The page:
Santa Cruz, CA (PRWEB) July 25, 2013 -- PredPol, the Predictive Policing Company, has developed and is deploying first-of-its-kind technology to help police predict and deter gun violence.
“We are pleased to be working with innovative leaders in our partner cities,” said Dr. George Mohler, PredPol co-founder and professor of mathematics and computer science at Santa Clara University. “While no single strategy can end gun violence, predictive policing gives officers a significantly better idea of when and where to be so that they can deter crime generally, and gun violence in particular. If we can prevent just one gun crime, that will mean one less neighbor, friend, or family member who becomes a victim.”
PredPol’s unique gun violence prediction methodology leverages existing crime data that every city already has, advanced mathematics developed over more than six years, computer learning, cloud computing, and the indispensable experience of veteran police. The crime data is analyzed through a sophisticated algorithm that applies proven criminal theories about crime in general and gun violence in particular. The results are more accurate and more actionable recommendations for when and where gun violence is most likely to occur, thus allowing police to show up before crime happens.
One key element of the gun violence methodology uses so-called precursor crimes to best determine where and when future violence will happen. Specifically, and perhaps surprisingly, past homicides are not necessarily the best predictors of future homicides. The occurrence of incidents like weapons violations, assaults, and batteries provide as much or more information about where and when future homicides are most likely to occur. In a manner similar to ‘broken-windows’ policing, targeting these precursor crimes can have a significant impact on gun homicide and ultimately on crime reduction.
PredPol has extensively modeled this new approach to deterring gun violence, predicting a greater number of gun homicides compared with existing approaches, including traditional hotspot maps. PredPol successfully outperforms current best practices by 66%.
This corresponds with even stronger performance that police agencies have seen with PredPol’s broader technology for predicting and preventing other violent crimes and property offenses. In deployments to patrol officers in cities like Los Angeles and Kent, England, PredPol’s predictions not only reduced crime but were 100% more accurate than existing best practices – predicting double the number of crimes as current crime mapping and hotspot analysis.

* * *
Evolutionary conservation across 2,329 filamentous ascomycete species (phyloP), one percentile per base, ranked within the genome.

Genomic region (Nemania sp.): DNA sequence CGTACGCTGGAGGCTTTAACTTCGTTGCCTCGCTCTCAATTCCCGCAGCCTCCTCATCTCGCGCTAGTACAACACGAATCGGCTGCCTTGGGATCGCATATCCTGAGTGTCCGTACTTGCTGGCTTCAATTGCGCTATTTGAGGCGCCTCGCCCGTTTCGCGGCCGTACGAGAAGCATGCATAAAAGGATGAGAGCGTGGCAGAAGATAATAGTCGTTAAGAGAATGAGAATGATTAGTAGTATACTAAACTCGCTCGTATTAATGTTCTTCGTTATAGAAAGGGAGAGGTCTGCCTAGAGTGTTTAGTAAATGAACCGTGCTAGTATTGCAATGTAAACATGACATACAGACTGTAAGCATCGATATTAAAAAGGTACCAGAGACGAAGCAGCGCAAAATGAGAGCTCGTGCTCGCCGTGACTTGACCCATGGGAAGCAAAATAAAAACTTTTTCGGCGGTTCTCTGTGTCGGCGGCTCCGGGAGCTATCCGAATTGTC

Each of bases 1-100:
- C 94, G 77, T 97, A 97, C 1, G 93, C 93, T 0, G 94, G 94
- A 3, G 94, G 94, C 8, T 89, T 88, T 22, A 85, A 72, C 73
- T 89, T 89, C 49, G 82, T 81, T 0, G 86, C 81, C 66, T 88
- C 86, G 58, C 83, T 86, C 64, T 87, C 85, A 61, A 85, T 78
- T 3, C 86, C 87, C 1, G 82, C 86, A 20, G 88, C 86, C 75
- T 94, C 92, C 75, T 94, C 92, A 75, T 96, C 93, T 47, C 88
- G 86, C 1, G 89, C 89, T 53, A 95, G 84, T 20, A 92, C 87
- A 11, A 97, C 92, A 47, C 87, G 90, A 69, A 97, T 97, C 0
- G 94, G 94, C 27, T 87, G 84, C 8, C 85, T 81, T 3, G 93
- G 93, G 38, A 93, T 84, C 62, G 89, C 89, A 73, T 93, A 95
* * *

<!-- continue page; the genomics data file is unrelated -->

PredPol has already deployed its broad crime prediction tool for less violent crimes and for property offenses in cities like Los Angeles and Santa Cruz in California, South Carolina’s capital city of Columbia, Seattle and Tacoma in Washington, and in Kent, England. The gun violence prediction technology is part of this broader predictive policing technology package.
“We understand the challenges faced by city leaders and law enforcement and created this technology with police to help them do more with less,” said Dr. Jeff Brantingham, co-founder of PredPol and a criminology expert at UCLA. “Affordable, easy to use technologies allow police who have tight budgets and limited hiring ability to better direct the patrol resources they have.”
Without predictive analytics, police are forced to chase yesterday's crime by relying on simple mapping of past crime data. It would be like forecasting the weather using only historical weather patterns, but ignoring weather radar. Traditional crime mapping tools are calibrated less frequently, rely more on humans to recognize patterns, and allocate resources based on past crimes rather than predicted future offenses. PredPol does not replace the insights of veteran officers and crime analysts, but delivers an easy-to-use enhancement that lets police do more with their current resources.
A secure, cloud-based software-as-a-service, PredPol’s tool was developed by a team of PhD mathematicians, criminologists, and social scientists at UCLA, Santa Clara University, and UC Irvine in close collaboration with crime analysts and line level officers at the Los Angeles and Santa Cruz Police Departments. Just six months after launch, those first two cities saw crime reductions of 12% to 25% in burglaries and auto thefts compared to the previous year.
After successful initial deployments in 2011 in Los Angeles and Santa Cruz, PredPol has deployed its groundbreaking technology in dozens of cities around the United States as well as the United Kingdom. PredPol’s core technology has grown from success with property crimes to include prediction of drug crime, gang crime, anti-social behavior, and now gun violence.
PredPol Media, PredPol, http://www.predpol.com, 8313314550, [email protected]